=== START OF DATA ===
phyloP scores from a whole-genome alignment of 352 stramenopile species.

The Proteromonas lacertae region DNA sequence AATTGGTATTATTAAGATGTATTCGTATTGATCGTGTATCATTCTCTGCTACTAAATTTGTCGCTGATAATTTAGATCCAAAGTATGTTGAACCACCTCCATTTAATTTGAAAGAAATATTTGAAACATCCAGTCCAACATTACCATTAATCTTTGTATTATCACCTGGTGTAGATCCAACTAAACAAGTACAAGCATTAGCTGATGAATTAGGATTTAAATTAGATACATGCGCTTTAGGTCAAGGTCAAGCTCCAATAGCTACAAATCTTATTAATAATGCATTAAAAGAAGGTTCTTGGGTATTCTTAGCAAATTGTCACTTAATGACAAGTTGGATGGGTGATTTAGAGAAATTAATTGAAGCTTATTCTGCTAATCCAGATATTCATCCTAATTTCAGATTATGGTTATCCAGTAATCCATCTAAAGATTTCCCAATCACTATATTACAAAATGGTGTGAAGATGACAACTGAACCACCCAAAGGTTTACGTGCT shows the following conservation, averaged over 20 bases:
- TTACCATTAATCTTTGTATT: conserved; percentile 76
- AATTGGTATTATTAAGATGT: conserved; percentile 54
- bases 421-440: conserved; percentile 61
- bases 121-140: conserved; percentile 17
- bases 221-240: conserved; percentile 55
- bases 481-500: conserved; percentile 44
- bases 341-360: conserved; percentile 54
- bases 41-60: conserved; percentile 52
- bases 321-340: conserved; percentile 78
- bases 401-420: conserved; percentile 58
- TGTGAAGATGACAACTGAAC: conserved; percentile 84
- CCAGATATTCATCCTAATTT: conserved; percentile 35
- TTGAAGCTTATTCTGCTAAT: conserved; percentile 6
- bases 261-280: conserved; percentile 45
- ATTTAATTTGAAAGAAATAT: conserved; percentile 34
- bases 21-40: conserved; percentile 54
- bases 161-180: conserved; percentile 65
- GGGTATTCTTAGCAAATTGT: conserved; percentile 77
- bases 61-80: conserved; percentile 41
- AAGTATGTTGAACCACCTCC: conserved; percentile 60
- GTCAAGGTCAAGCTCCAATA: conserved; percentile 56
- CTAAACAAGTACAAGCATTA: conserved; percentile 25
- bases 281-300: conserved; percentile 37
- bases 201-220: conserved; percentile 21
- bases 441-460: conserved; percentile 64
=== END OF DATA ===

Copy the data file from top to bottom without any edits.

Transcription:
phyloP scores from a whole-genome alignment of 352 stramenopile species.

The Proteromonas lacertae region DNA sequence AATTGGTATTATTAAGATGTATTCGTATTGATCGTGTATCATTCTCTGCTACTAAATTTGTCGCTGATAATTTAGATCCAAAGTATGTTGAACCACCTCCATTTAATTTGAAAGAAATATTTGAAACATCCAGTCCAACATTACCATTAATCTTTGTATTATCACCTGGTGTAGATCCAACTAAACAAGTACAAGCATTAGCTGATGAATTAGGATTTAAATTAGATACATGCGCTTTAGGTCAAGGTCAAGCTCCAATAGCTACAAATCTTATTAATAATGCATTAAAAGAAGGTTCTTGGGTATTCTTAGCAAATTGTCACTTAATGACAAGTTGGATGGGTGATTTAGAGAAATTAATTGAAGCTTATTCTGCTAATCCAGATATTCATCCTAATTTCAGATTATGGTTATCCAGTAATCCATCTAAAGATTTCCCAATCACTATATTACAAAATGGTGTGAAGATGACAACTGAACCACCCAAAGGTTTACGTGCT shows the following conservation, averaged over 20 bases:
- TTACCATTAATCTTTGTATT: conserved; percentile 76
- AATTGGTATTATTAAGATGT: conserved; percentile 54
- bases 421-440: conserved; percentile 61
- bases 121-140: conserved; percentile 17
- bases 221-240: conserved; percentile 55
- bases 481-500: conserved; percentile 44
- bases 341-360: conserved; percentile 54
- bases 41-60: conserved; percentile 52
- bases 321-340: conserved; percentile 78
- bases 401-420: conserved; percentile 58
- TGTGAAGATGACAACTGAAC: conserved; percentile 84
- CCAGATATTCATCCTAATTT: conserved; percentile 35
- TTGAAGCTTATTCTGCTAAT: conserved; percentile 6
- bases 261-280: conserved; percentile 45
- ATTTAATTTGAAAGAAATAT: conserved; percentile 34
- bases 21-40: conserved; percentile 54
- bases 161-180: conserved; percentile 65
- GGGTATTCTTAGCAAATTGT: conserved; percentile 77
- bases 61-80: conserved; percentile 41
- AAGTATGTTGAACCACCTCC: conserved; percentile 60
- GTCAAGGTCAAGCTCCAATA: conserved; percentile 56
- CTAAACAAGTACAAGCATTA: conserved; percentile 25
- bases 281-300: conserved; percentile 37
- bases 201-220: conserved; percentile 21
- bases 441-460: conserved; percentile 64